/, Asia, Cambodia/Illustrating the Naga

For me there is nothing better than finishing a project. It is a combination of time and hard work that leads to something that you’re hopefully very proud of. I recently finished a new illustration of the multi-headed naga.
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naga-detail
 
The multi-headed Naga is a popular symbol used in Cambodian temples and artwork. They are most commonly seen as banisters or lintels, especially among the temples of Angkor Wat complex. I was inspired by the different sculptures and decided to show my own stylized version.

The naga, or mythical serpent, is frequently depicted as having multiple heads, always in odd numbers, arranged in a fan. Here are some examples from my time in Cambodia:
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Nagas are present in a number of Khmer legends and stories. The union of an Indian Brahman and a serpent princess of Cambodia (a naga) is said to be the origin of the Khmer people.  
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Mythological creatures have always been one of my favorite things to draw, second only to animals, so I thought this would be a fun illustration to do. Here’s the result:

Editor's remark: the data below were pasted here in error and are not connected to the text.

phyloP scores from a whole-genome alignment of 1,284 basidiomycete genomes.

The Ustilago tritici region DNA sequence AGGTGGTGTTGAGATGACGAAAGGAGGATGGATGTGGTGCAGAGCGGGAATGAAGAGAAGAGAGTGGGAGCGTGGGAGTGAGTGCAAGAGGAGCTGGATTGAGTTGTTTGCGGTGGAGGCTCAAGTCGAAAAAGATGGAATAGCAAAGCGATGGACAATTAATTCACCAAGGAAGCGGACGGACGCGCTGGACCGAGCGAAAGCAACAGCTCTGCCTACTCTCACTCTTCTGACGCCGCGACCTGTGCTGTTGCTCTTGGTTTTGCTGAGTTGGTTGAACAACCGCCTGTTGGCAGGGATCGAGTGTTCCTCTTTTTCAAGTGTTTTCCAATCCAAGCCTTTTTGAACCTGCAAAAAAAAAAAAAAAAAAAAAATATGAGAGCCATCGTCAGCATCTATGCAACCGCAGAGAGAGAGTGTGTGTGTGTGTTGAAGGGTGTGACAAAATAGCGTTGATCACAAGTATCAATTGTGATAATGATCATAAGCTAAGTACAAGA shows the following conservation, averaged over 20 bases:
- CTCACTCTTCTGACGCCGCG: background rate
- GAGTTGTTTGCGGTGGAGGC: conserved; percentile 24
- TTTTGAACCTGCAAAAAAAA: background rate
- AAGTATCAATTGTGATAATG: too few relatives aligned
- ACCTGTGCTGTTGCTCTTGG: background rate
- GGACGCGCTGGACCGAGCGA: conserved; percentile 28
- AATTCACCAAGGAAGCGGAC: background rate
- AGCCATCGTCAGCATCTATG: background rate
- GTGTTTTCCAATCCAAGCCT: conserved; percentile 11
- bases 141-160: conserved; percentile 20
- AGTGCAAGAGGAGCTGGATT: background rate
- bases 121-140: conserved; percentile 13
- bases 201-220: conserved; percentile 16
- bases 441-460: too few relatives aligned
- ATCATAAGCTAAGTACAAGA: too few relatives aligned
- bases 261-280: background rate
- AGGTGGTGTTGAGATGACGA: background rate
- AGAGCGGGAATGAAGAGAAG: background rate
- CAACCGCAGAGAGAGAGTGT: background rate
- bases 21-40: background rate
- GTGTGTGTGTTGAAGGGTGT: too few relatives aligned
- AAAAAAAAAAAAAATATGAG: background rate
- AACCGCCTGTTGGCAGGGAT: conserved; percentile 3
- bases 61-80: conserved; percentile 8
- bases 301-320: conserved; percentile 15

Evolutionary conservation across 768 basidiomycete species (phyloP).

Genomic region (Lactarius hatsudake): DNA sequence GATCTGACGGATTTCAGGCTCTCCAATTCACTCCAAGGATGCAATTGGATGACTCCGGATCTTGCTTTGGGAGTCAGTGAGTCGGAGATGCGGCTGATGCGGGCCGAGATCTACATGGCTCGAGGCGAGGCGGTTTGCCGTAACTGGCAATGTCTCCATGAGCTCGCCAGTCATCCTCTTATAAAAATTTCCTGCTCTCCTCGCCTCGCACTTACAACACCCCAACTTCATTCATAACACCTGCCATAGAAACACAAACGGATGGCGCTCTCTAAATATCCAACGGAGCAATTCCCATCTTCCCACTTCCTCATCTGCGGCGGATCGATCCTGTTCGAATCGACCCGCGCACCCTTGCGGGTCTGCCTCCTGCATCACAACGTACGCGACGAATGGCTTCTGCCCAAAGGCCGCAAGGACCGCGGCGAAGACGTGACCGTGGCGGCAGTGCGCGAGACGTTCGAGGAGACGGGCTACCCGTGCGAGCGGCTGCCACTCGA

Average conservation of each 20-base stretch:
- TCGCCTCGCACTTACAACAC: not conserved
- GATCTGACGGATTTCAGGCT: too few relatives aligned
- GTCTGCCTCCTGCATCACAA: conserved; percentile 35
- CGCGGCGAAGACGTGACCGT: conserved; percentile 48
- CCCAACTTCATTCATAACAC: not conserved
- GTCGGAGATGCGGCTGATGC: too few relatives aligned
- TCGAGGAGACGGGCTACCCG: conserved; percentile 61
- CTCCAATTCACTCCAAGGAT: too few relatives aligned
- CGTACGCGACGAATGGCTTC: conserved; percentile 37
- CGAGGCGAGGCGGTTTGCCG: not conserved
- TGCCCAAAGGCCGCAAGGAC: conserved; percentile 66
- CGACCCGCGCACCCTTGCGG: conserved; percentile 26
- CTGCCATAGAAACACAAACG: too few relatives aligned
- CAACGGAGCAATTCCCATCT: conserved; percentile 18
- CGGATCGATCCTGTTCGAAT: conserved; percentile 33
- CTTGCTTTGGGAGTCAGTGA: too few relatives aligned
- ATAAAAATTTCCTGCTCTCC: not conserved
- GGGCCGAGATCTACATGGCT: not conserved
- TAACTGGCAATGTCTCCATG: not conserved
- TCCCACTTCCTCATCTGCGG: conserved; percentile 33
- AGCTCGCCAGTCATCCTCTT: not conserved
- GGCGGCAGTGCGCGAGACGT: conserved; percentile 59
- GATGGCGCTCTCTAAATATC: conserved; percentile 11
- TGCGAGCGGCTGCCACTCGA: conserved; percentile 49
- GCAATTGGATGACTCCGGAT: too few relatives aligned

​​Naga

Like most of my illustrations this piece is made on smooth Arches hot press watercolor paper. I drew the naga with pen and ink. Then to finish it off I used watercolor for the color.

Have you ever created art from your travels? Share your art in the comments below and I’ll take a look! If you’ve ever created art from your travels, or that is something that interests you check out Artistic Friday Features where I feature traveling artists and/or art related to travel.

Resources: All of my information was info that I learned from pamphlets and the Angkor National Museum. I also read up on the naga and Khmer architecture on Wikipedia.

By | 2016-01-31T02:54:22+00:00 September 2nd, 2015|Art, Asia, Cambodia|0 Comments

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